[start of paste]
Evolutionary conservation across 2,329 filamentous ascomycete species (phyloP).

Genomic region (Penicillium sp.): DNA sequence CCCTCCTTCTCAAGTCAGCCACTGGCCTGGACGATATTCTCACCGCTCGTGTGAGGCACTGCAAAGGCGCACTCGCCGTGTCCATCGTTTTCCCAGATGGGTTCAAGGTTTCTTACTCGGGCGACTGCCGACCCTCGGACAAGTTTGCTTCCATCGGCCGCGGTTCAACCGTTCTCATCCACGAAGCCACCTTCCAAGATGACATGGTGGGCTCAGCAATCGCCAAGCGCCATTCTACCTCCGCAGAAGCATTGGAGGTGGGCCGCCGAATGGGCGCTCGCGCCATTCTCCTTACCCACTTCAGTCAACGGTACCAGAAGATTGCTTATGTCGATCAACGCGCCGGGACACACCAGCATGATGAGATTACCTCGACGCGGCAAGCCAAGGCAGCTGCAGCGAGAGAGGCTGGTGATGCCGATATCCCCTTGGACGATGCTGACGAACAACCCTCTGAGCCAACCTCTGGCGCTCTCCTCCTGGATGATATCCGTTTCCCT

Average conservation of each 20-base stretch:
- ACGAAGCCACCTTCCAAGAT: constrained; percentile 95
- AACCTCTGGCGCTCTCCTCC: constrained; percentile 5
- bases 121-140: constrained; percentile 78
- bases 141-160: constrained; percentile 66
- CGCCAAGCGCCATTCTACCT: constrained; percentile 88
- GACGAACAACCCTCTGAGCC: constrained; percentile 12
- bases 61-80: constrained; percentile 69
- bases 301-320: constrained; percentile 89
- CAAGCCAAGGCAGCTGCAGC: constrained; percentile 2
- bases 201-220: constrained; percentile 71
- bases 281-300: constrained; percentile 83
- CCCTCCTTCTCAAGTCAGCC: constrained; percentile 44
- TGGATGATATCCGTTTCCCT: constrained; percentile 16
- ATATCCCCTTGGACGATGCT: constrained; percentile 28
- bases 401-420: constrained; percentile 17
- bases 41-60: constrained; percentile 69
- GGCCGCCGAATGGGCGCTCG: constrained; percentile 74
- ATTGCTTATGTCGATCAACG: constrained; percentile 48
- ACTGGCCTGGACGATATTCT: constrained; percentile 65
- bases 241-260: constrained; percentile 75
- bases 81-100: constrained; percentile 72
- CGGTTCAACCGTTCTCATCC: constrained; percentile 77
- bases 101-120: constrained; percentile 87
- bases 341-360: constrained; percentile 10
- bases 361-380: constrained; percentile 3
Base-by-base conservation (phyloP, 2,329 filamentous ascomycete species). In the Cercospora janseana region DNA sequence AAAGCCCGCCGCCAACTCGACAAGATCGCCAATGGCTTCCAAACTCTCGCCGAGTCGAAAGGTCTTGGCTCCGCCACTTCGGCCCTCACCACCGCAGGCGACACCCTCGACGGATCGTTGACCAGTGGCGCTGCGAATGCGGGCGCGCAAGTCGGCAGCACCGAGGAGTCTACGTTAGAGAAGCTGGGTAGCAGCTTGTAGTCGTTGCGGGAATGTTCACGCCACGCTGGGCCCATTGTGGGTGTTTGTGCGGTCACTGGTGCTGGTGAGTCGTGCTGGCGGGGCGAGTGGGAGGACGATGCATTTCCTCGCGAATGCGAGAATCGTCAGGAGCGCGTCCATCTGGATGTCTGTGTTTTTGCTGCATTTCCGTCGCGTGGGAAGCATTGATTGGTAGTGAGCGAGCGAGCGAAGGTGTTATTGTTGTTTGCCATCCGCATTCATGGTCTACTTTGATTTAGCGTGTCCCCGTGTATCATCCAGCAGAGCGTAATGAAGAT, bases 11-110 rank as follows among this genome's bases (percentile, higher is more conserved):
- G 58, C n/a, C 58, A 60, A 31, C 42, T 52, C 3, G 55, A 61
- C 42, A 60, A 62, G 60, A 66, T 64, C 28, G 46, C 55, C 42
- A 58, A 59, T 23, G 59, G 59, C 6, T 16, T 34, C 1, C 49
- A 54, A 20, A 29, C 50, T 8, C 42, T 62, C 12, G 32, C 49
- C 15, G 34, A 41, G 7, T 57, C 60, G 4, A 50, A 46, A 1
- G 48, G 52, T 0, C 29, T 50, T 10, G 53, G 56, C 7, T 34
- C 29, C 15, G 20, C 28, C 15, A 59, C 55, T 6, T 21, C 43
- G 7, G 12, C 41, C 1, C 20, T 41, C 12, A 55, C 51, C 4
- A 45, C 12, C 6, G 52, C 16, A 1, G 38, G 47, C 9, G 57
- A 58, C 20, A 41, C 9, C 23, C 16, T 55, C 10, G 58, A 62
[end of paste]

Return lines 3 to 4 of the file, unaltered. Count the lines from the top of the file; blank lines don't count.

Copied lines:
Average conservation of each 20-base stretch:
- ACGAAGCCACCTTCCAAGAT: constrained; percentile 95